We are coming down to the final countdown--we depart for Salt Lake City and on to Provo to the Missionary Training Center. We will visit family in SLC for a couple of weeks and finish shopping for the last of our clothing. Do you know how difficult it is to find short sleeve white shirts in Everett in the middle of winter? Ann has most of her stuff, but I still need a couple of suits. Lots of fun to finish this all up before 4/22/13. We will be in the MTC for only 5 days. The training has been foreshortened because of the tremendous increase in the number of missionaries with the new lower eligibility age. Then we move to the Marriott in SLC for a week of medical training before finally flying out to Harare Zimbabwe on 5/3/13. When we finally catch up with ourselves and our sleep (the flight takes over 30 hours) I will post a few pictures so you can visualize where we will be for the next 23 months. Needless to say, we are just a little nervous and scared, but my missionary sons all tell me, "Wait until you get off the airplane." Thanks, guys!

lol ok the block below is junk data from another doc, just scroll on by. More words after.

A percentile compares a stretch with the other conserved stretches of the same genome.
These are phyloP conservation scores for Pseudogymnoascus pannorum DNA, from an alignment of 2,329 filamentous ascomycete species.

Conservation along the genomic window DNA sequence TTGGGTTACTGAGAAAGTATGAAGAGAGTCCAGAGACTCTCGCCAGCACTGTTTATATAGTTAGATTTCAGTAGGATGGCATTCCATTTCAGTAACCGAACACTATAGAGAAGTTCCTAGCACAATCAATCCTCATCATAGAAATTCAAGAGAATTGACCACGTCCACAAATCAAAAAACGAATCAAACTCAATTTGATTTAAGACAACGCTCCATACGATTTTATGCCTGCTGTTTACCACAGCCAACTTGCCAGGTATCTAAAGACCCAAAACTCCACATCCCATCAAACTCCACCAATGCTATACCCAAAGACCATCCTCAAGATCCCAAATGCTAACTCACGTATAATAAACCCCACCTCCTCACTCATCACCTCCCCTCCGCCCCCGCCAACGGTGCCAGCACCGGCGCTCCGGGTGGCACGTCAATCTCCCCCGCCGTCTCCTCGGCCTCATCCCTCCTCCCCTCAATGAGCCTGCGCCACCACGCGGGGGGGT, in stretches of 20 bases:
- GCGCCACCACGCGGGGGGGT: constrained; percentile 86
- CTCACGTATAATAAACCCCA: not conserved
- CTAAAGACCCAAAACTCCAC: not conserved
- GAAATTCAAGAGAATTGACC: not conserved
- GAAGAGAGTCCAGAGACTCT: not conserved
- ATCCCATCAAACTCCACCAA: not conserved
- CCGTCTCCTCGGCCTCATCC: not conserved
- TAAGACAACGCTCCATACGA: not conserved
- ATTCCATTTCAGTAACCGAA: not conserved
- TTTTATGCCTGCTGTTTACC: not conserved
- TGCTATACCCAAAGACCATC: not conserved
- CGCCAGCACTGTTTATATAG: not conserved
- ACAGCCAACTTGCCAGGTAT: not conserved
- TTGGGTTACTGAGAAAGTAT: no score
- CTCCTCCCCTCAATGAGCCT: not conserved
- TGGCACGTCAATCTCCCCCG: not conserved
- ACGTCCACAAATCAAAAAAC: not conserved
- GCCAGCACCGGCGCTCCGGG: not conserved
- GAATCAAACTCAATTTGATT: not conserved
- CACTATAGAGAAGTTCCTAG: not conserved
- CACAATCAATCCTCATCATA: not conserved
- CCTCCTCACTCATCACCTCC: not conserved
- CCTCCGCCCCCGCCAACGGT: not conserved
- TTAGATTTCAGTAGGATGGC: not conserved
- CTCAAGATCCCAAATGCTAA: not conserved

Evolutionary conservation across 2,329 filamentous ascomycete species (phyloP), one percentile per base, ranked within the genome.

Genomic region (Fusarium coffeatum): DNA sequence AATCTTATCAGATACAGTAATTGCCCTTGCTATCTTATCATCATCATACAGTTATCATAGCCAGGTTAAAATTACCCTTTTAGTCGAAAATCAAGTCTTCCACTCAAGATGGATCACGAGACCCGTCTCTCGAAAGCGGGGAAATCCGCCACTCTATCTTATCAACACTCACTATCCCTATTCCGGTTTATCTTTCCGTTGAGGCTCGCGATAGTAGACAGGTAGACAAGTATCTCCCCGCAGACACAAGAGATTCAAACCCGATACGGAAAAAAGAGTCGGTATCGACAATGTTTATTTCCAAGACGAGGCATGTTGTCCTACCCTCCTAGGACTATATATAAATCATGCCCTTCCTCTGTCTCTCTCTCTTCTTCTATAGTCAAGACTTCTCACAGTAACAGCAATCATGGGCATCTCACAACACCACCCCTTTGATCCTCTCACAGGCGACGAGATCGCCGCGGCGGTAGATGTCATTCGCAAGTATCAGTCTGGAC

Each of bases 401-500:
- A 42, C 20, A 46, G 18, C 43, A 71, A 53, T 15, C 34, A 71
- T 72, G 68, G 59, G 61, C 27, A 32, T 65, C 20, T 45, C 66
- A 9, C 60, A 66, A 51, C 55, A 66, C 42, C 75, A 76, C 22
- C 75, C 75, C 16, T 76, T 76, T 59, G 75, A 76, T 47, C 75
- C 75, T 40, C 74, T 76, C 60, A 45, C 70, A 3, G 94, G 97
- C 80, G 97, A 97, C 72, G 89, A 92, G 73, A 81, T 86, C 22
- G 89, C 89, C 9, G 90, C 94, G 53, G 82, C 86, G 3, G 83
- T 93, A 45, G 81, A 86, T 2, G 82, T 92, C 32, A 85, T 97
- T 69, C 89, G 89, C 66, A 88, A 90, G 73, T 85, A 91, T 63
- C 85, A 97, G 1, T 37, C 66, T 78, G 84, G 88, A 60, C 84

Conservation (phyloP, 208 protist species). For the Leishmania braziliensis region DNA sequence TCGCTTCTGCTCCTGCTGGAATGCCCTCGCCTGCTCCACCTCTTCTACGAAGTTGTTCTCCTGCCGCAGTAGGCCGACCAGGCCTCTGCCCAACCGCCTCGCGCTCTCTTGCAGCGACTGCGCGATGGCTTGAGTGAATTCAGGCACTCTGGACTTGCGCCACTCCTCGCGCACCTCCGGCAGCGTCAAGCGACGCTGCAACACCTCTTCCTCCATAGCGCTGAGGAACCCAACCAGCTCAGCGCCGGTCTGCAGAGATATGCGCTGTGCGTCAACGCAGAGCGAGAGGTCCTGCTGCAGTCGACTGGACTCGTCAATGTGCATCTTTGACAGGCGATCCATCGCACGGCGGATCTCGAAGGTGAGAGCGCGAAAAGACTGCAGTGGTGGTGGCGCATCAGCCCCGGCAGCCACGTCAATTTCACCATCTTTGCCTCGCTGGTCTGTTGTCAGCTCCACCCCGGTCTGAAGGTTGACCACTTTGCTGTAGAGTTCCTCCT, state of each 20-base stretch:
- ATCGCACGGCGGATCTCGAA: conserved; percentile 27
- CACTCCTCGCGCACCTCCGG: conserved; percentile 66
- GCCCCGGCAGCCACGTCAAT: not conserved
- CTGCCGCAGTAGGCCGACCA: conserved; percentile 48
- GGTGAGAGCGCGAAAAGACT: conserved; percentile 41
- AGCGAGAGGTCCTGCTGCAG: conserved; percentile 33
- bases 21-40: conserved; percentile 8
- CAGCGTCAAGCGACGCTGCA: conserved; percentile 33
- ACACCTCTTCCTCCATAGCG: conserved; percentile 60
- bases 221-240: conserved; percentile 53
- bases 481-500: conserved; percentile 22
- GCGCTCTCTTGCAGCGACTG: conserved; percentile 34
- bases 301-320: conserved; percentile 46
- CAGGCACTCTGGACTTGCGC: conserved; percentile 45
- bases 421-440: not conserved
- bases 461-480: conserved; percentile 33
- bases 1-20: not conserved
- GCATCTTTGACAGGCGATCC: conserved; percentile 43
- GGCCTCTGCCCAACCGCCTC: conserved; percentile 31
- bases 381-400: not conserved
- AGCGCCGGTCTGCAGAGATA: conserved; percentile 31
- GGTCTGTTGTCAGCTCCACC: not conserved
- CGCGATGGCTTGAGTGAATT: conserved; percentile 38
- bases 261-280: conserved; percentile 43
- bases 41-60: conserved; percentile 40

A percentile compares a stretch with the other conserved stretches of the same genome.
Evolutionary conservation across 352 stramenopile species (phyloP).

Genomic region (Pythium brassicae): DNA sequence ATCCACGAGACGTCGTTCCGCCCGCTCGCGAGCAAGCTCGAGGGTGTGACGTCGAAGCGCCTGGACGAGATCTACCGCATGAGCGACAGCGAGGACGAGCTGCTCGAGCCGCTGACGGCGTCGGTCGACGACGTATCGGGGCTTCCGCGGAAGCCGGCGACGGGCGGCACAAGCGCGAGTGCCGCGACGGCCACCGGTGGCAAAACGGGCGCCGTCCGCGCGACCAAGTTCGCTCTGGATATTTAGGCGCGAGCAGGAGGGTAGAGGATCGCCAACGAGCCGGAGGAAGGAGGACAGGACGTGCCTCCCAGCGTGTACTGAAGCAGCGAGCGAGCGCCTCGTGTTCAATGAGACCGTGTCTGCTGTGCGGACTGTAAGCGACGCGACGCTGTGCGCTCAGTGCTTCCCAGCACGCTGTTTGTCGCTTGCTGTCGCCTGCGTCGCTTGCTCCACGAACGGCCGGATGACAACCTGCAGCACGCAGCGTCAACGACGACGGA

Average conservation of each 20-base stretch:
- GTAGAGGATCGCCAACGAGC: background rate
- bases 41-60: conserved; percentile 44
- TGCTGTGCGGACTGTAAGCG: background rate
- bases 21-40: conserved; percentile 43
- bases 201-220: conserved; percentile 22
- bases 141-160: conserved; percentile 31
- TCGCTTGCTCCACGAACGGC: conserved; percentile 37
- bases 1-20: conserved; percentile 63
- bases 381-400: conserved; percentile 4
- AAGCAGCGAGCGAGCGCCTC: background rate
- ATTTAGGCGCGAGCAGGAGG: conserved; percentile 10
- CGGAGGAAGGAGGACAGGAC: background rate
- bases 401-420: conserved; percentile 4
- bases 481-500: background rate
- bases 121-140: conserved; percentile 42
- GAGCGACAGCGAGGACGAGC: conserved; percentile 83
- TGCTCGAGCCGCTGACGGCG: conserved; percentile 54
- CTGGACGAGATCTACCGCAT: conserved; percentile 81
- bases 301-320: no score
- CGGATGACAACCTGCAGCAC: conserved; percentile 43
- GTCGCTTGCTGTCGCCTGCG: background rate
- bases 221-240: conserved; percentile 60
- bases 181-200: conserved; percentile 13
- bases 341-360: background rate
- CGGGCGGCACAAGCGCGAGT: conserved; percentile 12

Monday, January 14, 2013

Zimbabwe Harare Mission

So now we begin a new chapter, not just our travels, but our mission blog. We will be serving for two years starting in April, and I will try to add a monthly update, since we expect to be very busy. And yes, I will be taking pictures of the wildlife and the children.